I became self employed 2 years ago and it was easy! Search for self employed on the direct gov website and there's a form on their to fill in. Keep reciepts for any materials you buy, theoretically you should be able to claim mileage at 40p per mile if you have to drive to go and collect stock (materials for what you make) or deliver item. I April you'll receive your SA form, you just need to put down your PAYE earnings if you're in employment as well and then your income and outgoings from your self employed work. If you're employed as well that will more than likely take you over the Tax threshold so you will have to pay tax on any profits you make from you self employed work.

            It sound complicated but I promise, it's not, It's definitely worth doing now at the beginning otherwise you may come unstuck further down the line. Also have you tried contacting you local council council regarding grants? I did and got a £500 business enterprise grant for starting up my own business. it might be worth a phone call.

            Good luck!



            • #7
              So what about all the people who sell fruit and veg they have grown in their garden?

              Is it the same for them to?

              But there are so many people making and selling...are they all self employed and all that?
              Last edited by Tegan L; 19-03-2011, 12:12 AM.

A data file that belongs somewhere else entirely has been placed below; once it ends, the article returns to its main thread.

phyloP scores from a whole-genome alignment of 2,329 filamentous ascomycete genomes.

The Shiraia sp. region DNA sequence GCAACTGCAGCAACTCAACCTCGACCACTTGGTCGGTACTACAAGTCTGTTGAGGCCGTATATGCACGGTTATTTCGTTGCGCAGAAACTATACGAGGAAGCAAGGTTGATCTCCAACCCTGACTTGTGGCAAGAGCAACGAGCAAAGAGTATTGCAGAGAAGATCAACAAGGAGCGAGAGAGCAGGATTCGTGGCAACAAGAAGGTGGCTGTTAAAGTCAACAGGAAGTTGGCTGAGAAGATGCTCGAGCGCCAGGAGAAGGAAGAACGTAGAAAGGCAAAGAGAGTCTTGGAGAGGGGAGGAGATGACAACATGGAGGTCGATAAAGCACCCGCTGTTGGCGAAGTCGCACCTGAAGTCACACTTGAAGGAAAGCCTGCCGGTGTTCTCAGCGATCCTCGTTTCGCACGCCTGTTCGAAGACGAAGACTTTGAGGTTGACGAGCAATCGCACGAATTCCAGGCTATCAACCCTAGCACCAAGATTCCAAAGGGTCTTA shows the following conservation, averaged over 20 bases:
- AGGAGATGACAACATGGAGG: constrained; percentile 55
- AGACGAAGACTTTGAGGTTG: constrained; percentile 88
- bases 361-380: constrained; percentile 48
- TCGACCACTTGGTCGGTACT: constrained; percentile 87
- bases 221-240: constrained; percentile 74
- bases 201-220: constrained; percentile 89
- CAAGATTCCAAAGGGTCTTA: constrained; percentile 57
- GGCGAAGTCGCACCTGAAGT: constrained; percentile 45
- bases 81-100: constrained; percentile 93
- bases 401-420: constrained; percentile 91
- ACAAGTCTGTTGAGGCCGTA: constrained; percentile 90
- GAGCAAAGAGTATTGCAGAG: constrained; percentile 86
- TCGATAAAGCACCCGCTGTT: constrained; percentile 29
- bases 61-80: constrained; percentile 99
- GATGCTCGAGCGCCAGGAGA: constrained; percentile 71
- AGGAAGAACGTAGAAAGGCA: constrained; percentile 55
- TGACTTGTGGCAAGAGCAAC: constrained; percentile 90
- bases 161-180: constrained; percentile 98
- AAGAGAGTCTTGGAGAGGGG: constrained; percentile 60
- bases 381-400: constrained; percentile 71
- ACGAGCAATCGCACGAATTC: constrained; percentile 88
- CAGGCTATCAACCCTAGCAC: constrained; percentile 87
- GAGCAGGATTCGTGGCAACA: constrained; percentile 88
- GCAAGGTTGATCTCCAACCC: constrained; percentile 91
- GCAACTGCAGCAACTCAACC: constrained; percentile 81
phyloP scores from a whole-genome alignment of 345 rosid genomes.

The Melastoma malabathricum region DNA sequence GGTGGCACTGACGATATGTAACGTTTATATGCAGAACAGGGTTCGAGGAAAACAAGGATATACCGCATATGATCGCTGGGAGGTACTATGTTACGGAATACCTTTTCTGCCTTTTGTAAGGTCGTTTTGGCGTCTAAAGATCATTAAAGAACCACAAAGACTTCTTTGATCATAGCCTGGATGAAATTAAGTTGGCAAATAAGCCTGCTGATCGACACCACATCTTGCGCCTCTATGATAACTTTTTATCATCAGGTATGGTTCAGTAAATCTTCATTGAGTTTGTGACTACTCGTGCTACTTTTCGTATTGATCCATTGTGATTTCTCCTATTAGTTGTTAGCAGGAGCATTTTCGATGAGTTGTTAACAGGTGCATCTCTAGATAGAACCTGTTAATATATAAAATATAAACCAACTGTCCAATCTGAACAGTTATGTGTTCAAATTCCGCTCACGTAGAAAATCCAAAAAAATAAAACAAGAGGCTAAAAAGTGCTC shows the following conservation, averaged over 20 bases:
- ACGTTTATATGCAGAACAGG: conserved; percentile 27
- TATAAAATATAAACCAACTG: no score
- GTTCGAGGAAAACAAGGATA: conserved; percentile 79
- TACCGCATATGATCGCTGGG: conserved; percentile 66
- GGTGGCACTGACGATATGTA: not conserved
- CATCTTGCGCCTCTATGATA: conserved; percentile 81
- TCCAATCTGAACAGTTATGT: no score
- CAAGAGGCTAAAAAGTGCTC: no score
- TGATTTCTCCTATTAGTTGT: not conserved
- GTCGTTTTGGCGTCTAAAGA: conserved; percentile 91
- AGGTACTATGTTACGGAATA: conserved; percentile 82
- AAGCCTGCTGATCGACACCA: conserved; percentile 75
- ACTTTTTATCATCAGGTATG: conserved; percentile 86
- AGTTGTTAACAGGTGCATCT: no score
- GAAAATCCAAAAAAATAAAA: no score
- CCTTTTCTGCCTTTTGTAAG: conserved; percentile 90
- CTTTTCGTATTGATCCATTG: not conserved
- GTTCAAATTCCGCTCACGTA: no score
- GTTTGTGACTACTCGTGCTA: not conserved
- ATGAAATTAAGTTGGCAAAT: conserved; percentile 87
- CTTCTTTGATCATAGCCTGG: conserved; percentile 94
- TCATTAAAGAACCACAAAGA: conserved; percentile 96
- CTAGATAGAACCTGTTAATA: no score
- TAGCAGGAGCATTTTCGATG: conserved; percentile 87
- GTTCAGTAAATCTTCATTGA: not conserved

• #8
                Yup, it's the same for them. They should all register and declare the income. Whether they do or not is a different matter.

                It only takes the tax man to walk into a fair for checks, or to pick your website/folksy site or a disgruntled stall holder or customer to grass ou in for you to get caught. It's not worth it. Honestly, it's a simple process and the accounts for a very small business like a lot of us are are very easy.
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                • #9
                  Ok I have removed online things.
                  But what if Im not success full at selling any thing? What then?


                  • #10
                    Mr Taxman is bothered whether or not you make a profit, but as stated above you should register.

                    If you don't sell anything, and you have a "day job" you may be able to offset some of your loss against your income - speak with your local office, they are human and really very helpful.

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                    • #11
                      Dont have a "day job" at the mo. So not earning anything.

                      I didnt say if I make a profit I said if I dont sell a thing.... zero money.... Does tax man still want money?

                      Prety much every one and their uncle are making things to sell so its a tough market.

                      Is It Really Worth It??


                      • #12
                        Originally posted by Tegan L View Post
                        Dont have a "day job" at the mo. So not earning anything.